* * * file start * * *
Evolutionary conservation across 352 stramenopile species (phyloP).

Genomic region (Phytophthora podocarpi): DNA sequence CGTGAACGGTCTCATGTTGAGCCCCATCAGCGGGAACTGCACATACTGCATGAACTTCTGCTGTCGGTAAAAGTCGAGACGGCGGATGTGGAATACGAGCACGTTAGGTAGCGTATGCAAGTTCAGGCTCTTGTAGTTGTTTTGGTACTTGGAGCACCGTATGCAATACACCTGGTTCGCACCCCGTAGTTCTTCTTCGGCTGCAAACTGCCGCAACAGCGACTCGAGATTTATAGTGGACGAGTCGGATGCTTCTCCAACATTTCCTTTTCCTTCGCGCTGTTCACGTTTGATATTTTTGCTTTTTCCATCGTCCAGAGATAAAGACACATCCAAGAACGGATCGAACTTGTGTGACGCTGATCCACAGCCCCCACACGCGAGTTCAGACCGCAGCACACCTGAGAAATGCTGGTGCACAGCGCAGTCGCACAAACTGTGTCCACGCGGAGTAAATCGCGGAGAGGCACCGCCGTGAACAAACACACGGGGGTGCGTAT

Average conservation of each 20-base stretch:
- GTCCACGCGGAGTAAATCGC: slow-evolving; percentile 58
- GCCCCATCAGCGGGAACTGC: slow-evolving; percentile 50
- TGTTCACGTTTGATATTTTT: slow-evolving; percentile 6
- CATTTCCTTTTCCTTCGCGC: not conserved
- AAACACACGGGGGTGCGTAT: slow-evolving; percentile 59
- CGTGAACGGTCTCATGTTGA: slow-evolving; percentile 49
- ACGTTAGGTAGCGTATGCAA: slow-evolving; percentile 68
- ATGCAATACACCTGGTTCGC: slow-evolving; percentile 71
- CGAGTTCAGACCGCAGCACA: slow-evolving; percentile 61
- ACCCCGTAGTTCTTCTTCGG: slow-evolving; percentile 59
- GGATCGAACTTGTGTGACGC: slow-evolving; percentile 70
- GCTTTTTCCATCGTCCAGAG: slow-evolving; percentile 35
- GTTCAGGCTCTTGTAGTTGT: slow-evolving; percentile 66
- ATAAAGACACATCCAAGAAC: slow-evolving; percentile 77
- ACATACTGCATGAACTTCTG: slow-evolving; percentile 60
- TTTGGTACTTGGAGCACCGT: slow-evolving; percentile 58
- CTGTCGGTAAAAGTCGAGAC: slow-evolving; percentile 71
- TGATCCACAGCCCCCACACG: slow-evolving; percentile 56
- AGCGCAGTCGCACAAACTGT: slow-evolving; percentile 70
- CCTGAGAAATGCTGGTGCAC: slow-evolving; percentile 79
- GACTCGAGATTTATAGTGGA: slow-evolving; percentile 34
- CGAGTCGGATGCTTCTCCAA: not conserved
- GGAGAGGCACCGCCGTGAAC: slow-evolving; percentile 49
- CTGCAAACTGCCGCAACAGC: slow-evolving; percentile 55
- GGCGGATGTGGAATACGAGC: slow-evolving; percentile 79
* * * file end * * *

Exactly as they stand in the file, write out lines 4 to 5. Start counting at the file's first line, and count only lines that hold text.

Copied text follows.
- GTCCACGCGGAGTAAATCGC: slow-evolving; percentile 58
- GCCCCATCAGCGGGAACTGC: slow-evolving; percentile 50